Princeton Plasma Physics Laboratory to hold virtual Industry Day on Oct. 27

Princeton Plasma Physics Laboratory

The Princeton Plasma Physics Laboratory (PPPL) is hosting a virtual Industry Day from 1-4:30 p.m. Oct. 27 to inform business owners about a new research building and other planned large construction projects as PPPL expands its mission to become a multipurpose national laboratory.

“We are very excited to be hosting our first Industry Day at PPPL in many years. Our hope is to promote dialog between the laboratory and industry on acquisition-related topics as well as promote innovation, best practices, and competition,” Kristen Fischer, PPPL’s chief financial officer and head of business operations, said in a prepared statement. “We are delighted to welcome interested vendors, from both small and large companies in the area, to participate in the acquisition process and by offering a forum that encourages a wide variety of vendors to easily communicate with the laboratory.”

PPPL encourages contractors and small business owners to visit the Industry Day website where they can register and see the agenda.

The multimillion-dollar projects planned over the next decade will support PPPL’s strategic plan to broaden its mission. While continuing to serve as a world leader in plasma science and fusion energy with the goal of developing fusion energy as a clean, plentiful and inexpensive means of generating electrical power in the future, PPPL plans to focus on two related missions, according to the statement:

  • Developing the understanding of plasmas from nano- to astrophysical scales to understand plasma processes in astrophysics and space technologies.
  • Advancing the science of nanoscale fabrication for industries of the future, such as microelectronics and eventually quantum computing.

A new research facility

To accomplish these missions, PPPL will need additional laboratory space and infrastructure. It plans for a new building, the Princeton Plasma Innovation Center (PPIC), to support these research areas by providing modern laboratories and clean rooms for microelectronics research, as well as offices, meeting spaces and the Collaboration and Visualization Hub, which will provide remote collaboration and visualization space.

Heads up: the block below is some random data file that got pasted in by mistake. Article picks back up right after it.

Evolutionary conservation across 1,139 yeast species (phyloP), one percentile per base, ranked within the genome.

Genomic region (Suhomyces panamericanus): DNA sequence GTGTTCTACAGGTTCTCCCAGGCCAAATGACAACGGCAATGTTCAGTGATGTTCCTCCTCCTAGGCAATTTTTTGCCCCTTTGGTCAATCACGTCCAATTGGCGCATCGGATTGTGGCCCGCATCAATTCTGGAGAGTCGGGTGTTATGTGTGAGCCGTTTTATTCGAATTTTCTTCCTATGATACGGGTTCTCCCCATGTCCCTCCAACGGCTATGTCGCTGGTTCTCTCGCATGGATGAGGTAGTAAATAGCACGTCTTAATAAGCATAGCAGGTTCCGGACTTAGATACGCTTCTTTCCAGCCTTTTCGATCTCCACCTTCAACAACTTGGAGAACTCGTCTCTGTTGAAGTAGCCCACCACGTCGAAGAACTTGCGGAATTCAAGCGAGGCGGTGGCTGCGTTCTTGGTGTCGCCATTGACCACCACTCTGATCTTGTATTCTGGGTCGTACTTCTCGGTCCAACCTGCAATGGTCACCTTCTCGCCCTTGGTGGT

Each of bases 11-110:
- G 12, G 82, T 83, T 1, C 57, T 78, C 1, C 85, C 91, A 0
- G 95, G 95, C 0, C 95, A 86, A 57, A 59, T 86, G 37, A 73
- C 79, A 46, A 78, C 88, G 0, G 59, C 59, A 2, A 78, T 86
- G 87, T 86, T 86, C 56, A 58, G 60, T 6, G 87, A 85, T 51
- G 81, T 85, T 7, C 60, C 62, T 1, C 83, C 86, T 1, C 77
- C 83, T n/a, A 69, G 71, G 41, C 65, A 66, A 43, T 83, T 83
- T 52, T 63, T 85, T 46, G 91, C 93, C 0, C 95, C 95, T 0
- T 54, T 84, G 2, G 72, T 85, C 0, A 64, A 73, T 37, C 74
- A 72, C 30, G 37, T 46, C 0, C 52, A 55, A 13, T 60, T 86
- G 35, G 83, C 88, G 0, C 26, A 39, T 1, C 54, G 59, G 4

The three-story, 84,800-square-foot building is the first new building to be constructed at PPPL in decades, with construction costs estimated at about $60 million. It will replace two aging buildings adjacent to PPPL’s main building, the Lyman Spitzer Building.

A $71 million utility project

In addition to PPIC, Industry Day participants will also learn about the $71-million utility project that will support the new research facilities. The Critical Infrastructure Recovery & Renewal project is aimed at revitalizing PPPL’s utility and information technology infrastructure by installing electrical; heating, ventilation and air conditioning (HVAC); chilled water generation, and underground utilities.

Participants will also learn about smaller capital projects at PPPL, including the Fusion Research Technology Hub (FuRTH), which will include laboratory space in the area once occupied by the Tokamak Fusion Test Reactor and a new building with office space for collaborators.

PPPL requirements

Industry Day will introduce business owners to PPPL’s requirements as a national laboratory that is funded by the U.S. Department of Energy (DOE) and operated by Princeton University. The two major projects would be funded by the DOE’s Office of Science Science Laboratories Infrastructure program.

Hekima Qualls, head of Procurement, said in the statement that PPPL especially encourages small businesses, small disadvantaged businesses, businesses owned by women, and businesses owned by veterans and service-disabled veterans to attend Industry Day and consider bidding for contracts.

“Our goal is to diversify our supplier base,” she said in the statement. “We’re seeking to expand our footprint. As we expand our footprint, we have to expand the suppliers that we use.”

“This is the opportunity to introduce PPPL to suppliers to support our infrastructure growth and renovation,” Michele Solaroli, the PPIC project manager, said in the statement. “They’ll meet our Procurement folks, learn what our expectations are, and can ask questions they might have.”

The event will begin with an overview of PPPL and the future of the laboratory by Craig Ferguson, PPPL’s deputy director for operations. That will be followed by a talk by Qualls on “How to do Business with the Laboratory.”

The participants will then go to breakout sessions on PPPL’s capital projects, research projects, architecture and engineering; facilities projects, and on PPPL’s requirements.

Other speakers will discuss various projects at PPPL, research projects, facilities and equipment, and unique PPPL requirements, and small business engagement.

Potential suppliers for PPPL must register through Princeton University’s supplier portal. Businesses selected by PPPL will be invited to complete a full profile.

More information is available on PPPL’s Procurement website under the “Doing Business with PPPL” and “Small Business Program” tabs.

PPPL, on Princeton University’s Forrestal Campus in Plainsboro, is devoted to creating new knowledge about the physics of plasmas — ultra-hot, charged gases — and to developing practical solutions for the creation of fusion energy. The laboratory is managed by the university for the U.S. Department of Energy’s Office of Science, which is the single largest supporter of basic research in the physical sciences in the United States and is working to address some of the most pressing challenges of our time.

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